GC: I love how part of your slogan is “not just for working.” What other benefits does coworking provide for entrepreneurs/freelancers that an office suite can’t?
Gerard: In addition to the benefits above, we are located in an up-and-coming neighborhood with a coffeeshop, an Asian restaurant, an organic market and deli, all within a couple blocks.
We’d like to hold more evening and weekend events and encourage our members to hold events, but this is a work in progress.
Check out this cool video for a sneak pick into life at Cincy Coworks!
If you’re in the Cincinnati area, and are looking for a place to cowork, you’ll be please to know that Cincy Coworks is a proud member of the Coworking Visa program, and are happy to welcome drop in visitors any time they’re open. Follow @cincycoworks on Twitter, or head over to www.cincycoworks.com to learn more!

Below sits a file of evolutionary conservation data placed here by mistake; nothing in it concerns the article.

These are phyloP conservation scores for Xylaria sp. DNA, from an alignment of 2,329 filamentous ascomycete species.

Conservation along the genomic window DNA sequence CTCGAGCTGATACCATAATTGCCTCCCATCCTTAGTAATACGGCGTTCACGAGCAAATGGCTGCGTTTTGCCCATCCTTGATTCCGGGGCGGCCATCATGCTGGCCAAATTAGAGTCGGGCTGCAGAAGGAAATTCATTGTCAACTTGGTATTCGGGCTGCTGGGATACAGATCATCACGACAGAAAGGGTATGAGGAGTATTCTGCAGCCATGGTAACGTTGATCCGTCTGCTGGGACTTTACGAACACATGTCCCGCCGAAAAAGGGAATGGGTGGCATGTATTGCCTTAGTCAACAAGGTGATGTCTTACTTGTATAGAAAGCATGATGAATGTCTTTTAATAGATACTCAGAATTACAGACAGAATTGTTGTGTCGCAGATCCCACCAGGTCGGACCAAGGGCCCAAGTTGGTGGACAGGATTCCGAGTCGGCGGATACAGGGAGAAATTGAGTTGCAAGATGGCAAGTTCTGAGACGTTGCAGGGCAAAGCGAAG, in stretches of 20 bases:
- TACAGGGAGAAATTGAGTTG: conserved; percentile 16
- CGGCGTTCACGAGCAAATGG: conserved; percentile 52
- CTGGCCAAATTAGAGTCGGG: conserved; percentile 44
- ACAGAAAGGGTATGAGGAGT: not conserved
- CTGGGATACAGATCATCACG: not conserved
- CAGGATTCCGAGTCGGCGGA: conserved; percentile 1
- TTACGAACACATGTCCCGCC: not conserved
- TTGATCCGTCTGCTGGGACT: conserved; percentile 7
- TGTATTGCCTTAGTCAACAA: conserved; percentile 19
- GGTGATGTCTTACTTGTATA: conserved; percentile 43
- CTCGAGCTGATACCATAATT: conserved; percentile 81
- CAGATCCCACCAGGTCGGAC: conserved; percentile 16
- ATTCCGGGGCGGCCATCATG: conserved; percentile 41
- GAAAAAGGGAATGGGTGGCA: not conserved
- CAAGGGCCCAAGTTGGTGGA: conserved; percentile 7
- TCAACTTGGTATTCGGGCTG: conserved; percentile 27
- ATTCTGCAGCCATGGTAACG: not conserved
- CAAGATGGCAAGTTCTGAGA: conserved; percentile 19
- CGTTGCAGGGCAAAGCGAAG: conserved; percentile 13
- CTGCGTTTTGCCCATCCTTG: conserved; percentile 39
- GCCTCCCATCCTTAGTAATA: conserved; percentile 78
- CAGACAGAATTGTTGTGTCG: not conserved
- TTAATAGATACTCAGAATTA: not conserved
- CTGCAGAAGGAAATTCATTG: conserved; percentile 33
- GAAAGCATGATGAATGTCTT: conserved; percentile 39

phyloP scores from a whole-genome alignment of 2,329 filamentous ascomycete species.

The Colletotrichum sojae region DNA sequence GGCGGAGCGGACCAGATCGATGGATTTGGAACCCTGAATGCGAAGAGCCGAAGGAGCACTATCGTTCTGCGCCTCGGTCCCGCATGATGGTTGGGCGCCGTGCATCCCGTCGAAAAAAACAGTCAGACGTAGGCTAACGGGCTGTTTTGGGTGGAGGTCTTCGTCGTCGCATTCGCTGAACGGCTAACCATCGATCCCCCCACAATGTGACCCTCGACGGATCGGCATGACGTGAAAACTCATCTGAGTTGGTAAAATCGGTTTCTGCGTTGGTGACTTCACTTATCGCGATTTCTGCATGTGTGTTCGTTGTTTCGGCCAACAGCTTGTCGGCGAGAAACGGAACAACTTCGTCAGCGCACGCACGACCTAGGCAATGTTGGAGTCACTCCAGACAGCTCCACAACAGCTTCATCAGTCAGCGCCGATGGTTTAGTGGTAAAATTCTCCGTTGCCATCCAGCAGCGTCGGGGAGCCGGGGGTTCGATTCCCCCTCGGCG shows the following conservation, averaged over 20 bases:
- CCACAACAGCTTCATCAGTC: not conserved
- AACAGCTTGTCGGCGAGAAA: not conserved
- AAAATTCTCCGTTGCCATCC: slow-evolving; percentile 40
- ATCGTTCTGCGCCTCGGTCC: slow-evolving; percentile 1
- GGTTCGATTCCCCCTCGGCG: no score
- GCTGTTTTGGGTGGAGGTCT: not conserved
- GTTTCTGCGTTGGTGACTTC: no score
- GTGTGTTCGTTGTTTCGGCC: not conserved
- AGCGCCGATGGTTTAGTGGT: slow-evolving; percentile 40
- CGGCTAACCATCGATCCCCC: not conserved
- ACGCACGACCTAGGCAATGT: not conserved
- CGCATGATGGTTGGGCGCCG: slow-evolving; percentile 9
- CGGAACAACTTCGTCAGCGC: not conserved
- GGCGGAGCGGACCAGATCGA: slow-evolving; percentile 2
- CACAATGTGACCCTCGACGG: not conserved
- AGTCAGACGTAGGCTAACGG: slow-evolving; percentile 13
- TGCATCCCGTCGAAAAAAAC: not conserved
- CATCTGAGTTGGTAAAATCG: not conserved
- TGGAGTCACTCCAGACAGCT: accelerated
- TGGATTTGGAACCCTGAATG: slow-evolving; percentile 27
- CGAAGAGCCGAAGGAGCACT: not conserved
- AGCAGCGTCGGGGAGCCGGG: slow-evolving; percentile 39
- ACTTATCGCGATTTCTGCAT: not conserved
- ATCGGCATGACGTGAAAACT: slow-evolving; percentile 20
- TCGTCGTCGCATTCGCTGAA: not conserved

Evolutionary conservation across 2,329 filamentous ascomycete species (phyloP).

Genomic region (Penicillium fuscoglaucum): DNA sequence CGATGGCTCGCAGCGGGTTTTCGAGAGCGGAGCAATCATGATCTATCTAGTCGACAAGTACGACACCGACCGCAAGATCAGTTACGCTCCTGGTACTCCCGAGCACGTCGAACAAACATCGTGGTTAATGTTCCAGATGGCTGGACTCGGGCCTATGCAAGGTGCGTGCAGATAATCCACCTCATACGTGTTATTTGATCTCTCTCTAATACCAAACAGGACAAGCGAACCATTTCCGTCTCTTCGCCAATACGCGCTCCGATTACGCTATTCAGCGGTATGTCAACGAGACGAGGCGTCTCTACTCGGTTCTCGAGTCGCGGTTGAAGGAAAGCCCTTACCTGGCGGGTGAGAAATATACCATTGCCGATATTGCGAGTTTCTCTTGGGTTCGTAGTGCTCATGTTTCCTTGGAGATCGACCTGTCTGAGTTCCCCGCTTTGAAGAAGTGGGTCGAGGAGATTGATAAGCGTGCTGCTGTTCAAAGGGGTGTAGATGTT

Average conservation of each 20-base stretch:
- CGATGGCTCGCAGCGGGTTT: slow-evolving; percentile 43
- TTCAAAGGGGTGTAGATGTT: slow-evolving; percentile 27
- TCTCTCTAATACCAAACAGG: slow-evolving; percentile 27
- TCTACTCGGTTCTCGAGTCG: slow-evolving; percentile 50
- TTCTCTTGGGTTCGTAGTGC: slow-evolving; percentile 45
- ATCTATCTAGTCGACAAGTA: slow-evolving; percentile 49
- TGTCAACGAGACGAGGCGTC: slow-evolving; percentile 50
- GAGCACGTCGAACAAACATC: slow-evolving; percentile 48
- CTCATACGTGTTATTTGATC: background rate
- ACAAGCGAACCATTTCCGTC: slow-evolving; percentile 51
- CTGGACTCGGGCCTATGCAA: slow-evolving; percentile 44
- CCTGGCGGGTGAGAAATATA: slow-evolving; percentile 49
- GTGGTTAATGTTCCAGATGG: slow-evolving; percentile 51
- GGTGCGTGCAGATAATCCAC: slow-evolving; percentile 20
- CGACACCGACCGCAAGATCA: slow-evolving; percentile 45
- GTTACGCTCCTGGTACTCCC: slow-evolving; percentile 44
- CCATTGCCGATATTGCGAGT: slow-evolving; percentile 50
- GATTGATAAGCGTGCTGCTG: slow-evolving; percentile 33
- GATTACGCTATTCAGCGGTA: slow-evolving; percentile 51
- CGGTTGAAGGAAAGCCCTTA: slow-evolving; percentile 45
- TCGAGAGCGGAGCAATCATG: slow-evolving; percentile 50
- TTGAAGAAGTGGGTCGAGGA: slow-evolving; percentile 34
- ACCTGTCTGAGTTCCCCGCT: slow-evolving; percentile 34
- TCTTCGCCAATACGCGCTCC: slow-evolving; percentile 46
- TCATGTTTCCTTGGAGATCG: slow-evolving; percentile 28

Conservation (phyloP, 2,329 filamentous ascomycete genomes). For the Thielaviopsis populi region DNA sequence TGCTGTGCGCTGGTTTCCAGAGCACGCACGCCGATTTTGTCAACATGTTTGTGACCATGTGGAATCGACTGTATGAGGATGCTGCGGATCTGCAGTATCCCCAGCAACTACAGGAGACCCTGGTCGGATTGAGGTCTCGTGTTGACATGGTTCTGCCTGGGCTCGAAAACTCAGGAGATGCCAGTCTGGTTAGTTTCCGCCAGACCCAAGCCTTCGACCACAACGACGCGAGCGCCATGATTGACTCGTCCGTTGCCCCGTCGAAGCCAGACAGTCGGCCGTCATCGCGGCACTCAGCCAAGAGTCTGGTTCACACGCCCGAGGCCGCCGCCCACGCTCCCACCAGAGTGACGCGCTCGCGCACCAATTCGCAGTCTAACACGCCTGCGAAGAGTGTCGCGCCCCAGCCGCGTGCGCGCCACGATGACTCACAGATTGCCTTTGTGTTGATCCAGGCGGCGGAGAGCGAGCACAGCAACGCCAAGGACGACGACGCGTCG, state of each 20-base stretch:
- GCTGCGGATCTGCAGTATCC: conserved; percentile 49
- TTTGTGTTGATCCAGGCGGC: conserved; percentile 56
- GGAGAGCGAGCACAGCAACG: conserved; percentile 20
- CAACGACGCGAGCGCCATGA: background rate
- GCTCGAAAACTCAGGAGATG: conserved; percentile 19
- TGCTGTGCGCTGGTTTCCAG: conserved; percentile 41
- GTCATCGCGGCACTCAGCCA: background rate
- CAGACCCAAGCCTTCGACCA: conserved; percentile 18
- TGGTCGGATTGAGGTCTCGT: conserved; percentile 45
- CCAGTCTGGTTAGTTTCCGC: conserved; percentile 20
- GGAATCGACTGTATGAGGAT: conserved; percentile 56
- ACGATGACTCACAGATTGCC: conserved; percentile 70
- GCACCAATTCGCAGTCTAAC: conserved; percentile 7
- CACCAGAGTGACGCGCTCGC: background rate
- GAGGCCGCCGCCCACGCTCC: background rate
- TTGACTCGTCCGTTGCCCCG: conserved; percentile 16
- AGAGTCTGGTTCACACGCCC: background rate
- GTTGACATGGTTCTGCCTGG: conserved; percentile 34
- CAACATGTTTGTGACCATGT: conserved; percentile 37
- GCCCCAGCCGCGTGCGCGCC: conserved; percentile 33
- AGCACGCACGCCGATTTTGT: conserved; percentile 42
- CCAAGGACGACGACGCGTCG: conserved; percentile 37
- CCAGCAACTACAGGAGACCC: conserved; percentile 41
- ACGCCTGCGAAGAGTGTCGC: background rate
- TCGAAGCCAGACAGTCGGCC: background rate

After a few months of activity @ cowo milano, I finally managed to do something I’ve been trying to do for a long time: a video interview with a coworker, having him say what it’s like.
As I imagined, there’s nothing like the real thing… Davide tells the story in a way that couldn’be done better.
I don’t post the video because it’s in Italian (if you want to see it it’s here) but I do post the English transcription:
Question – Hi Davide! First of all, what’s your job?
Answer – Hi. I design sailing boats, racing ones.
Q. – Great. What’s your organization?
A. – We are a small company with two offices, one here in Milano, since April, and the other one in Amsterdam, where my partner is.
Q. – How does coworking work for you?
A. – It gives me the chance to have a very flexible work situation, fully serviced.
A place where I can work quietly. always connected to the web and also connected to other people.